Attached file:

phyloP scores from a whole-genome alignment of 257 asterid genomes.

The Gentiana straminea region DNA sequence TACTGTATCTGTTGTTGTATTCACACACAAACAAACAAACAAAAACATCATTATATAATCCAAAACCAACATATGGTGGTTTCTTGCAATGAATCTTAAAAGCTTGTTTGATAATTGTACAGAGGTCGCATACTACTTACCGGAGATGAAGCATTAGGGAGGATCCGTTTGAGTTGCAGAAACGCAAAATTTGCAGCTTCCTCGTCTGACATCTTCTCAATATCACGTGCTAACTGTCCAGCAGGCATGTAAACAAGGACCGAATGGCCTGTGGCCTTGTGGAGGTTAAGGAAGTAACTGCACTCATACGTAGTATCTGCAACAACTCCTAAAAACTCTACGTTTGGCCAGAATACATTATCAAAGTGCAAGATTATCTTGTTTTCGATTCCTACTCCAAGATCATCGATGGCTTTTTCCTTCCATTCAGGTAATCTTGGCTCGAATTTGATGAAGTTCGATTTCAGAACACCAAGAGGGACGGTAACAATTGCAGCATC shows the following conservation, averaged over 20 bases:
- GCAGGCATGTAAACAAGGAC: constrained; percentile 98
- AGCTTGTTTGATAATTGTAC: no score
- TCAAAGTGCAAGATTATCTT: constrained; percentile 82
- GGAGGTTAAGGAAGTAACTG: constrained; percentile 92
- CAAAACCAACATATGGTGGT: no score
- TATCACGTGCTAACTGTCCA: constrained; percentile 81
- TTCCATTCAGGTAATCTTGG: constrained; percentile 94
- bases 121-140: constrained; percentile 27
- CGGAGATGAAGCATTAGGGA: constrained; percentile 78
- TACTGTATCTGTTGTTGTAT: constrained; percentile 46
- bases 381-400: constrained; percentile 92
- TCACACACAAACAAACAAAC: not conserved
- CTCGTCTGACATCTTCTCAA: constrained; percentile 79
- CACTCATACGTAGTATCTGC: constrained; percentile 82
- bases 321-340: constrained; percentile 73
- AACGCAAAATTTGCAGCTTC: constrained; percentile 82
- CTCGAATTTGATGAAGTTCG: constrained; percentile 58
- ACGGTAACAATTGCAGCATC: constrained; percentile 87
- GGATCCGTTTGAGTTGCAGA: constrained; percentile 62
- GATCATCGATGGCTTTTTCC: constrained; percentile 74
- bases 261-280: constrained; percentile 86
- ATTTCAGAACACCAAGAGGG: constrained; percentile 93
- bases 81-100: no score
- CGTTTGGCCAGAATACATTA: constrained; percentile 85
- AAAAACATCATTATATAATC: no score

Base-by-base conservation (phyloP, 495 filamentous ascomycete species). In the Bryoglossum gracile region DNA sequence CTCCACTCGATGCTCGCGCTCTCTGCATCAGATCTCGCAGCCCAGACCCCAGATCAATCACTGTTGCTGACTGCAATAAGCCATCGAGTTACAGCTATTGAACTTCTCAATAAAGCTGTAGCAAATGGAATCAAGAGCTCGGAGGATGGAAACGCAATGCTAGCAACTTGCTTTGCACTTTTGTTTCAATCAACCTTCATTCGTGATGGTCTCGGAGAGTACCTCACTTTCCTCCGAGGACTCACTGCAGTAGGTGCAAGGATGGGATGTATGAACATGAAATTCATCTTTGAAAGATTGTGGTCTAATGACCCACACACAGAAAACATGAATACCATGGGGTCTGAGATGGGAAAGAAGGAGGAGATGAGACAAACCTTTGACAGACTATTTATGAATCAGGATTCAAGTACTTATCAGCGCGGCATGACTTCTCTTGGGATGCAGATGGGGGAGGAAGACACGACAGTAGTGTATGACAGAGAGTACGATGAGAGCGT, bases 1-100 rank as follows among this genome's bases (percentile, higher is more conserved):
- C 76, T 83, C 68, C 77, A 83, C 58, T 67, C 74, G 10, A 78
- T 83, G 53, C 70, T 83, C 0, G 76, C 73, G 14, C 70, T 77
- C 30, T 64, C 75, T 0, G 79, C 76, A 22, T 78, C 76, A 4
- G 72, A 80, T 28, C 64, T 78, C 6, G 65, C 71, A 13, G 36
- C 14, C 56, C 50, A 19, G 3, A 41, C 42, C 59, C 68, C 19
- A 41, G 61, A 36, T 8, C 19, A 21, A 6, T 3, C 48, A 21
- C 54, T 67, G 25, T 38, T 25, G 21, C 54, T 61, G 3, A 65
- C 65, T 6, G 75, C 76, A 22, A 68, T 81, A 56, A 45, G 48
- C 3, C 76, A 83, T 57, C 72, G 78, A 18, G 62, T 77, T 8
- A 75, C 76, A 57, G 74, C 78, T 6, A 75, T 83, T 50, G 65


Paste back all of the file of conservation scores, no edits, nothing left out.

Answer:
phyloP scores from a whole-genome alignment of 257 asterid genomes.

The Gentiana straminea region DNA sequence TACTGTATCTGTTGTTGTATTCACACACAAACAAACAAACAAAAACATCATTATATAATCCAAAACCAACATATGGTGGTTTCTTGCAATGAATCTTAAAAGCTTGTTTGATAATTGTACAGAGGTCGCATACTACTTACCGGAGATGAAGCATTAGGGAGGATCCGTTTGAGTTGCAGAAACGCAAAATTTGCAGCTTCCTCGTCTGACATCTTCTCAATATCACGTGCTAACTGTCCAGCAGGCATGTAAACAAGGACCGAATGGCCTGTGGCCTTGTGGAGGTTAAGGAAGTAACTGCACTCATACGTAGTATCTGCAACAACTCCTAAAAACTCTACGTTTGGCCAGAATACATTATCAAAGTGCAAGATTATCTTGTTTTCGATTCCTACTCCAAGATCATCGATGGCTTTTTCCTTCCATTCAGGTAATCTTGGCTCGAATTTGATGAAGTTCGATTTCAGAACACCAAGAGGGACGGTAACAATTGCAGCATC shows the following conservation, averaged over 20 bases:
- GCAGGCATGTAAACAAGGAC: constrained; percentile 98
- AGCTTGTTTGATAATTGTAC: no score
- TCAAAGTGCAAGATTATCTT: constrained; percentile 82
- GGAGGTTAAGGAAGTAACTG: constrained; percentile 92
- CAAAACCAACATATGGTGGT: no score
- TATCACGTGCTAACTGTCCA: constrained; percentile 81
- TTCCATTCAGGTAATCTTGG: constrained; percentile 94
- bases 121-140: constrained; percentile 27
- CGGAGATGAAGCATTAGGGA: constrained; percentile 78
- TACTGTATCTGTTGTTGTAT: constrained; percentile 46
- bases 381-400: constrained; percentile 92
- TCACACACAAACAAACAAAC: not conserved
- CTCGTCTGACATCTTCTCAA: constrained; percentile 79
- CACTCATACGTAGTATCTGC: constrained; percentile 82
- bases 321-340: constrained; percentile 73
- AACGCAAAATTTGCAGCTTC: constrained; percentile 82
- CTCGAATTTGATGAAGTTCG: constrained; percentile 58
- ACGGTAACAATTGCAGCATC: constrained; percentile 87
- GGATCCGTTTGAGTTGCAGA: constrained; percentile 62
- GATCATCGATGGCTTTTTCC: constrained; percentile 74
- bases 261-280: constrained; percentile 86
- ATTTCAGAACACCAAGAGGG: constrained; percentile 93
- bases 81-100: no score
- CGTTTGGCCAGAATACATTA: constrained; percentile 85
- AAAAACATCATTATATAATC: no score

Base-by-base conservation (phyloP, 495 filamentous ascomycete species). In the Bryoglossum gracile region DNA sequence CTCCACTCGATGCTCGCGCTCTCTGCATCAGATCTCGCAGCCCAGACCCCAGATCAATCACTGTTGCTGACTGCAATAAGCCATCGAGTTACAGCTATTGAACTTCTCAATAAAGCTGTAGCAAATGGAATCAAGAGCTCGGAGGATGGAAACGCAATGCTAGCAACTTGCTTTGCACTTTTGTTTCAATCAACCTTCATTCGTGATGGTCTCGGAGAGTACCTCACTTTCCTCCGAGGACTCACTGCAGTAGGTGCAAGGATGGGATGTATGAACATGAAATTCATCTTTGAAAGATTGTGGTCTAATGACCCACACACAGAAAACATGAATACCATGGGGTCTGAGATGGGAAAGAAGGAGGAGATGAGACAAACCTTTGACAGACTATTTATGAATCAGGATTCAAGTACTTATCAGCGCGGCATGACTTCTCTTGGGATGCAGATGGGGGAGGAAGACACGACAGTAGTGTATGACAGAGAGTACGATGAGAGCGT, bases 1-100 rank as follows among this genome's bases (percentile, higher is more conserved):
- C 76, T 83, C 68, C 77, A 83, C 58, T 67, C 74, G 10, A 78
- T 83, G 53, C 70, T 83, C 0, G 76, C 73, G 14, C 70, T 77
- C 30, T 64, C 75, T 0, G 79, C 76, A 22, T 78, C 76, A 4
- G 72, A 80, T 28, C 64, T 78, C 6, G 65, C 71, A 13, G 36
- C 14, C 56, C 50, A 19, G 3, A 41, C 42, C 59, C 68, C 19
- A 41, G 61, A 36, T 8, C 19, A 21, A 6, T 3, C 48, A 21
- C 54, T 67, G 25, T 38, T 25, G 21, C 54, T 61, G 3, A 65
- C 65, T 6, G 75, C 76, A 22, A 68, T 81, A 56, A 45, G 48
- C 3, C 76, A 83, T 57, C 72, G 78, A 18, G 62, T 77, T 8
- A 75, C 76, A 57, G 74, C 78, T 6, A 75, T 83, T 50, G 65